Chicago Sports Lover Turns Passion into Career
Every morning, he wakes up with an unpredictable day in front of him. Some may think he merely shows up for the game then goes back to the office to write a quick overview. There is much more to Bruce Miles’ job as the Chicago Cubs beat reporter at the Daily Herald than one may think.
Miles, 56, was born and raised in Chicago. As a kid, he not only loved to watch sports, he loved to play sports. Though he writes for the Cubs today, he refers to himself as a “rare bird” that follows both the rivaling White Sox and the Cubs.
As a die-hard Chicago sports fan with an enthusiasm for reading and writing, Miles knew exactly what he wanted to major in when searching for colleges.
“I was looking for a strong, liberal arts curriculum, which Loyola offers,” he said.
When he wasn’t in class, Miles spent his spare time at the radio station, which was WLT at the time. Along with his serious involvement at the station, he specifically remembers the people he spent it with.
“I wasn’t in a fraternity, but the radio station kind of provided that family-like atmosphere. We all knew each other, ate together, we fought together, we argued together, we went to class together,” he said. “A lot of my existence in college revolved around the radio station.”
Although Miles stresses the importance of Loyola’s hands-on communications program, he found the core curriculum to be even more invaluable. Through his general education classes, he studied subjects like history, political science, and sociology. With a well-rounded education, Miles can write about sports while incorporating other aspects of information and news.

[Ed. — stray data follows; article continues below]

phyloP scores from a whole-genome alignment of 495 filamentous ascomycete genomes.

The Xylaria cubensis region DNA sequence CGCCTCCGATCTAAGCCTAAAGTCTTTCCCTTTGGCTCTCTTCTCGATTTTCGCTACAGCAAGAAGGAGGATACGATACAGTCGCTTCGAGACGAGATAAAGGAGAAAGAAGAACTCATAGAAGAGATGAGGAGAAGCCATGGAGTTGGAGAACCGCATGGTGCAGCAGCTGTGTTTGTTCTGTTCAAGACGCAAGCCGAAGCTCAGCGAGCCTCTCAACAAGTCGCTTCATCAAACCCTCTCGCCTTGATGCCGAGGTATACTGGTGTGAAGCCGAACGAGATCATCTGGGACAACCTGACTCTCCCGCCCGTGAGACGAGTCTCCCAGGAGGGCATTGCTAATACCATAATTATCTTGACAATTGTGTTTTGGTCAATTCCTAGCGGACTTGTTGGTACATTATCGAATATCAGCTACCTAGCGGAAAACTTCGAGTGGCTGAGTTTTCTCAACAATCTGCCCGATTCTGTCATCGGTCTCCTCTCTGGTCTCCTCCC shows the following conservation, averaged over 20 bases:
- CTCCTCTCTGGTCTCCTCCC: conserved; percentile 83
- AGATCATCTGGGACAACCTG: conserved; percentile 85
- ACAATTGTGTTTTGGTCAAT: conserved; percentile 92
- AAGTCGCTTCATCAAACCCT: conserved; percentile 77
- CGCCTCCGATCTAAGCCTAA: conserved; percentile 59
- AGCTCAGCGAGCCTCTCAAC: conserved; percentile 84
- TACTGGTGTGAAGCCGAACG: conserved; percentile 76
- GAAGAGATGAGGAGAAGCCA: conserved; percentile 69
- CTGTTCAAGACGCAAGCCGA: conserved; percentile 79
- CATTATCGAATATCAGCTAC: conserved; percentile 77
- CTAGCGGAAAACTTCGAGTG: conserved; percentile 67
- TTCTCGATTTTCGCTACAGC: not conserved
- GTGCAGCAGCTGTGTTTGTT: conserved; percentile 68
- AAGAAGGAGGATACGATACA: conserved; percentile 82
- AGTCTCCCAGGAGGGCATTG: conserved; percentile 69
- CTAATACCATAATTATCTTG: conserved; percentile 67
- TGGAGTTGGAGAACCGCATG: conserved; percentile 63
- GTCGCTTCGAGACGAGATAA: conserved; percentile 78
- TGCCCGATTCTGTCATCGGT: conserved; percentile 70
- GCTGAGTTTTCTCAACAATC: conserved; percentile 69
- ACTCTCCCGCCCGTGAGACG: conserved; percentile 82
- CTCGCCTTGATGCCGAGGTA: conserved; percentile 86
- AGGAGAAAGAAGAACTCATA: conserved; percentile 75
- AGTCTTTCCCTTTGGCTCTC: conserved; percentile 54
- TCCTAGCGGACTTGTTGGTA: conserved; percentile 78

“I think the core curriculum, more than anything else, really prepared me to go out into the world. You really need to be well-rounded,” Miles said.
After graduating in 1979 with a bachelor’s degree in communication arts, Miles was fortunate enough to turn his summer internship at the Chicago Daily Law Bulletin into a full-time job. This opportunity convinced him to pursue the print route of journalism.
For the next few years, Miles worked various jobs as a writer until 1981 when he moved to the Daily Herald as a sports stringer. Then, in 1988, Miles was hired to work the copy desk when the Herald decided to expand their sports department. Nine years later, the Cubs job opened up.
“I got the job in December of 1997 and my first spring training was February of 1998. I’ve been doing it ever since.”
Perhaps Miles’ favorite thing about being a reporter is the not knowing. Like the world of news, Miles says the world of sports has a constant flow of incoming information.
“That’s all part of the excitement in that no day is ever the same and that something crazy, something different can and probably will happen that day,” Miles said.
With the rise of social media and its impact on the news industry, Miles is constantly on the job. On Facebook, Miles can get into discussions with his readers and share photos while Twitter allows him a faster interaction over daily news. His blog, which he updates several times a week, is where he likes to dig into some deeper topics.
“Social media allows you to get your news and views out immediately and to interact with your readers and followers. Bottom line, the news cycle is pretty much 24/7 because of social media. It’s made [the job] both more challenging and more fun.”
As any Cubs fan knows, the unpredictability of this team can be just as uncertain as the job of a reporter. When the Cubs are, let’s say, not doing so well, Miles approaches these stories as fair and objective as possible.
“One of the things I’ve prided myself on is that people with the Cubs have said to me, ‘We don’t always agree with what you’ve written but we respect that you’re fair to us,’ he said. “I had a pitcher on the Cubs tell me, ‘If I suck, write that I suck, but just don’t get personal.’”
When Miles isn’t putting in long hours with the Cubs, he enjoys reading, traveling and spending time with his family. His job may be hectic and always erratic, but he never forgets the values Loyola instilled in him as a Rambler.
“The diversity of Loyola, the core curriculum and all the different points of view that you were exposed to in every class and every dealing really helped broaden your mind and your thought process,” Miles said, “So you take that with you and apply it in your job knowing that your job is just one little part of a bigger world.”